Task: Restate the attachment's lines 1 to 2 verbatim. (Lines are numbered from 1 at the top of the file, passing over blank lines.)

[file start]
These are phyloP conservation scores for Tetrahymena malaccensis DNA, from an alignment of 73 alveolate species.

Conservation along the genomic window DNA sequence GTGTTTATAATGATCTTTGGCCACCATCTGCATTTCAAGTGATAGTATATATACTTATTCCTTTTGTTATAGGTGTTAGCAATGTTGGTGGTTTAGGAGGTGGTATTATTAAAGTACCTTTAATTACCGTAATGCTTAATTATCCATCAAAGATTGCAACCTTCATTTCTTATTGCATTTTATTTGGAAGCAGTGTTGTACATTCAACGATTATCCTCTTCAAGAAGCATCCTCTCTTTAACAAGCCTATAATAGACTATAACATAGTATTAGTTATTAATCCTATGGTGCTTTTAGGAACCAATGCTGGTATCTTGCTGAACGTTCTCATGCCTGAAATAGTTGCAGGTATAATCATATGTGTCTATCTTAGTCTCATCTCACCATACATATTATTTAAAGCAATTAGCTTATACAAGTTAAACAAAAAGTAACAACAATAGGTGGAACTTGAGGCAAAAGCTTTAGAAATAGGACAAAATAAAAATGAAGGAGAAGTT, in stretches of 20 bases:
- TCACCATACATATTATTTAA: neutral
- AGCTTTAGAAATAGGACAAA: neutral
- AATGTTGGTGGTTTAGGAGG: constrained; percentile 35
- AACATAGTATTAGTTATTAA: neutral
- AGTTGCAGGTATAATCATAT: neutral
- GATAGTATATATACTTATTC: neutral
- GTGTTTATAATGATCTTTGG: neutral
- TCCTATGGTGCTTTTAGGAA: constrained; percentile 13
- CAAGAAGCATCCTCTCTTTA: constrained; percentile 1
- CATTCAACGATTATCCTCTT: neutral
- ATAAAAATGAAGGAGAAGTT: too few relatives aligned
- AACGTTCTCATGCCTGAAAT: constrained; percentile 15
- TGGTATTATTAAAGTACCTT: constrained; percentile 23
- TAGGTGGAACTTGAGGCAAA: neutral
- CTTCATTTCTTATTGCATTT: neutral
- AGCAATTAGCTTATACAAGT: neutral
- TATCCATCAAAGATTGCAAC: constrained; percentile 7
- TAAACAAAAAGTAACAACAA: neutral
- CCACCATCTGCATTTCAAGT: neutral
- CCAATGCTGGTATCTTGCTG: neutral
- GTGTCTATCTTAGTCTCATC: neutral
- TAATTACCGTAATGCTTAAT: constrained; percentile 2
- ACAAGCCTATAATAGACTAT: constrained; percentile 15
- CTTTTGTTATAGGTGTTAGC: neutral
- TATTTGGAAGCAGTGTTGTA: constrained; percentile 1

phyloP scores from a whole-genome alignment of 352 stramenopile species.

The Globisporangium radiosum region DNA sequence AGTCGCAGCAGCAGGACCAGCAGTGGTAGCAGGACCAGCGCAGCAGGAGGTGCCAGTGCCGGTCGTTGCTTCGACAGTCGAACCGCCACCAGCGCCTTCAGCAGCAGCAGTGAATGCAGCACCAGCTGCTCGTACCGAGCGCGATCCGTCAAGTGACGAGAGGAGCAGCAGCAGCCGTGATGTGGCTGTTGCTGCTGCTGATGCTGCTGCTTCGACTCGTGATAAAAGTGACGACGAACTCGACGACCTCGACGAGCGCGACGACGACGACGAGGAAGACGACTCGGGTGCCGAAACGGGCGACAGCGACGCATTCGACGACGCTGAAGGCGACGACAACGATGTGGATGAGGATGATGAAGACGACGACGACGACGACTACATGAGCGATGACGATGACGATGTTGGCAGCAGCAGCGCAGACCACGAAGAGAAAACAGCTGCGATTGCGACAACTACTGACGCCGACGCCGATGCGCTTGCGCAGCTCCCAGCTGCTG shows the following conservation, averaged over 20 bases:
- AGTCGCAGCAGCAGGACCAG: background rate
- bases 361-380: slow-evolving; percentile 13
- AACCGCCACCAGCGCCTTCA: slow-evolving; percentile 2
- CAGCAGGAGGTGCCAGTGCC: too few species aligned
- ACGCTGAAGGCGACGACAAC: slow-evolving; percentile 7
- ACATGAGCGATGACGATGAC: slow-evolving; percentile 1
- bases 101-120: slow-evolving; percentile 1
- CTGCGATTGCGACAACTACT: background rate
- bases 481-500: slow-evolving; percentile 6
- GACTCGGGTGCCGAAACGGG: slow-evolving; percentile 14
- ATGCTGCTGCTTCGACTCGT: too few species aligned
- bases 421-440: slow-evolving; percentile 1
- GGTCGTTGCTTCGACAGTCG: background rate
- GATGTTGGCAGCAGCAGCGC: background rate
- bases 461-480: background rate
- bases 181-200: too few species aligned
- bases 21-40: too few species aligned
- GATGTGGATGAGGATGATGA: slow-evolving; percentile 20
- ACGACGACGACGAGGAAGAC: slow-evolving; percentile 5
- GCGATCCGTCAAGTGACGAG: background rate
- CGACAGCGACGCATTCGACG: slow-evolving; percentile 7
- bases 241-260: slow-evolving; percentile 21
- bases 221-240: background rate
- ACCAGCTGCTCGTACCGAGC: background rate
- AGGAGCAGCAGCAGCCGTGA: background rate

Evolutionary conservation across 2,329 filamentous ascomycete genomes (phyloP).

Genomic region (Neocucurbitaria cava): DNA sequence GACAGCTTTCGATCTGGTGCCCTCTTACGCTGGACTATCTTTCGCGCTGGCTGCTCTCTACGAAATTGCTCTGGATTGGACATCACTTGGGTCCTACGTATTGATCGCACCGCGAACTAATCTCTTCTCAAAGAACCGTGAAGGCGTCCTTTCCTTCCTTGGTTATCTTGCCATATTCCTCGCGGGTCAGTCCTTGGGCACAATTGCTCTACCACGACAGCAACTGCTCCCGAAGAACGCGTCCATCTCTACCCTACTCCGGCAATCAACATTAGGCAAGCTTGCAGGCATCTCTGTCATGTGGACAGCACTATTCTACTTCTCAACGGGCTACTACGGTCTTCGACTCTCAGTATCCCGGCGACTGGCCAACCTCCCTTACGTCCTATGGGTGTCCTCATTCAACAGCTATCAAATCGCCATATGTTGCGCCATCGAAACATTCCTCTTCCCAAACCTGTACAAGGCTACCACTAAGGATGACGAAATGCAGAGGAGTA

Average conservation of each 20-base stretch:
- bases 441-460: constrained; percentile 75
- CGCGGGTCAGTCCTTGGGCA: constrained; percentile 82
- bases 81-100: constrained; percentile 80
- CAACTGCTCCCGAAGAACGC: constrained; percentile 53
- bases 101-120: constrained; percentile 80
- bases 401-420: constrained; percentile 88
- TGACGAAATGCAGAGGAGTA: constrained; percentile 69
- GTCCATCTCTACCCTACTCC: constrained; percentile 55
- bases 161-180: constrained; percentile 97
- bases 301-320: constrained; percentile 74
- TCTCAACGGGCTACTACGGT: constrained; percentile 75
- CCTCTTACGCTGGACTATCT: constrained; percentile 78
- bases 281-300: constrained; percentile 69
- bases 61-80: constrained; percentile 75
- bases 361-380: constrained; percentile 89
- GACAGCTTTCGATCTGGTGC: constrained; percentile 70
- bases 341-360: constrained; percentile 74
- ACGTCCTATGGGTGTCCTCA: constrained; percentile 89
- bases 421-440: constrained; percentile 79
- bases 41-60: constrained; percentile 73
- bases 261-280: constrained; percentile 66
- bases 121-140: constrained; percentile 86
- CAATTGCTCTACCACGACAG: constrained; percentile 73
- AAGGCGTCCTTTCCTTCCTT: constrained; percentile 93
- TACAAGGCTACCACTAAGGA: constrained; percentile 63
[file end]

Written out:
These are phyloP conservation scores for Tetrahymena malaccensis DNA, from an alignment of 73 alveolate species.

Conservation along the genomic window DNA sequence GTGTTTATAATGATCTTTGGCCACCATCTGCATTTCAAGTGATAGTATATATACTTATTCCTTTTGTTATAGGTGTTAGCAATGTTGGTGGTTTAGGAGGTGGTATTATTAAAGTACCTTTAATTACCGTAATGCTTAATTATCCATCAAAGATTGCAACCTTCATTTCTTATTGCATTTTATTTGGAAGCAGTGTTGTACATTCAACGATTATCCTCTTCAAGAAGCATCCTCTCTTTAACAAGCCTATAATAGACTATAACATAGTATTAGTTATTAATCCTATGGTGCTTTTAGGAACCAATGCTGGTATCTTGCTGAACGTTCTCATGCCTGAAATAGTTGCAGGTATAATCATATGTGTCTATCTTAGTCTCATCTCACCATACATATTATTTAAAGCAATTAGCTTATACAAGTTAAACAAAAAGTAACAACAATAGGTGGAACTTGAGGCAAAAGCTTTAGAAATAGGACAAAATAAAAATGAAGGAGAAGTT, in stretches of 20 bases: